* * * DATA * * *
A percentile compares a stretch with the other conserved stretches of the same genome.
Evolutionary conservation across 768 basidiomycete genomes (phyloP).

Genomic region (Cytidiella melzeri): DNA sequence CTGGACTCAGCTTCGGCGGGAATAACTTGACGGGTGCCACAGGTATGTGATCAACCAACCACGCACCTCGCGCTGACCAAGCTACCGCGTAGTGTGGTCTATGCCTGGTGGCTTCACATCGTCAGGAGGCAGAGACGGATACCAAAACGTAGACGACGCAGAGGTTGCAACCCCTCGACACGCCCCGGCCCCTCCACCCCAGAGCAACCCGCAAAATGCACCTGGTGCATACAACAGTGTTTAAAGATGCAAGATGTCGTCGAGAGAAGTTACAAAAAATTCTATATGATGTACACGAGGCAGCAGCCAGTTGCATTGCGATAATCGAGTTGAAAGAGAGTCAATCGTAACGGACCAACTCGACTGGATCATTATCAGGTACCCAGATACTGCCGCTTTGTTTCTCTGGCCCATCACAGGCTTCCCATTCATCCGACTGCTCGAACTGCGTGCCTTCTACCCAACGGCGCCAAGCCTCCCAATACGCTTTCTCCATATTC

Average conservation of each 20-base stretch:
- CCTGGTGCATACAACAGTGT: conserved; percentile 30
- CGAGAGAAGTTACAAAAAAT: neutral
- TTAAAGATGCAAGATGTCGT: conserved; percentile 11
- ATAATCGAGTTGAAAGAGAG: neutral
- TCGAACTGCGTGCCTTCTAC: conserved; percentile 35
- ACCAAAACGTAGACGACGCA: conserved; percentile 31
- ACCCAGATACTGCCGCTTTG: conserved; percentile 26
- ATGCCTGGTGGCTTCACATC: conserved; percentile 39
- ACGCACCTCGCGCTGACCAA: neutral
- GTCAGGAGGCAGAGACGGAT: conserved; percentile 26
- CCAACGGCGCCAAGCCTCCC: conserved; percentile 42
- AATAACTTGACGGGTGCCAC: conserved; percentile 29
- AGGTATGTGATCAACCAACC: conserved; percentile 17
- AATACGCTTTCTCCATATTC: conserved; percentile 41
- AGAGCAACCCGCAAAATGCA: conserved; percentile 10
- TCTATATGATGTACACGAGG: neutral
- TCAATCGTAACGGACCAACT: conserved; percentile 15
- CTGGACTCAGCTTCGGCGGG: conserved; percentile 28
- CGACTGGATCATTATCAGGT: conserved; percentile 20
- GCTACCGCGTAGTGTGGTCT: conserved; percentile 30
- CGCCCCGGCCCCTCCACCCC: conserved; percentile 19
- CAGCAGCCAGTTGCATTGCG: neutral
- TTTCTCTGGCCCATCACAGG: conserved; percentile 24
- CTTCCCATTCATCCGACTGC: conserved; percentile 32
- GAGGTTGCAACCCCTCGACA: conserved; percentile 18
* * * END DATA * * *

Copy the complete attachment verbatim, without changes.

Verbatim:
A percentile compares a stretch with the other conserved stretches of the same genome.
Evolutionary conservation across 768 basidiomycete genomes (phyloP).

Genomic region (Cytidiella melzeri): DNA sequence CTGGACTCAGCTTCGGCGGGAATAACTTGACGGGTGCCACAGGTATGTGATCAACCAACCACGCACCTCGCGCTGACCAAGCTACCGCGTAGTGTGGTCTATGCCTGGTGGCTTCACATCGTCAGGAGGCAGAGACGGATACCAAAACGTAGACGACGCAGAGGTTGCAACCCCTCGACACGCCCCGGCCCCTCCACCCCAGAGCAACCCGCAAAATGCACCTGGTGCATACAACAGTGTTTAAAGATGCAAGATGTCGTCGAGAGAAGTTACAAAAAATTCTATATGATGTACACGAGGCAGCAGCCAGTTGCATTGCGATAATCGAGTTGAAAGAGAGTCAATCGTAACGGACCAACTCGACTGGATCATTATCAGGTACCCAGATACTGCCGCTTTGTTTCTCTGGCCCATCACAGGCTTCCCATTCATCCGACTGCTCGAACTGCGTGCCTTCTACCCAACGGCGCCAAGCCTCCCAATACGCTTTCTCCATATTC

Average conservation of each 20-base stretch:
- CCTGGTGCATACAACAGTGT: conserved; percentile 30
- CGAGAGAAGTTACAAAAAAT: neutral
- TTAAAGATGCAAGATGTCGT: conserved; percentile 11
- ATAATCGAGTTGAAAGAGAG: neutral
- TCGAACTGCGTGCCTTCTAC: conserved; percentile 35
- ACCAAAACGTAGACGACGCA: conserved; percentile 31
- ACCCAGATACTGCCGCTTTG: conserved; percentile 26
- ATGCCTGGTGGCTTCACATC: conserved; percentile 39
- ACGCACCTCGCGCTGACCAA: neutral
- GTCAGGAGGCAGAGACGGAT: conserved; percentile 26
- CCAACGGCGCCAAGCCTCCC: conserved; percentile 42
- AATAACTTGACGGGTGCCAC: conserved; percentile 29
- AGGTATGTGATCAACCAACC: conserved; percentile 17
- AATACGCTTTCTCCATATTC: conserved; percentile 41
- AGAGCAACCCGCAAAATGCA: conserved; percentile 10
- TCTATATGATGTACACGAGG: neutral
- TCAATCGTAACGGACCAACT: conserved; percentile 15
- CTGGACTCAGCTTCGGCGGG: conserved; percentile 28
- CGACTGGATCATTATCAGGT: conserved; percentile 20
- GCTACCGCGTAGTGTGGTCT: conserved; percentile 30
- CGCCCCGGCCCCTCCACCCC: conserved; percentile 19
- CAGCAGCCAGTTGCATTGCG: neutral
- TTTCTCTGGCCCATCACAGG: conserved; percentile 24
- CTTCCCATTCATCCGACTGC: conserved; percentile 32
- GAGGTTGCAACCCCTCGACA: conserved; percentile 18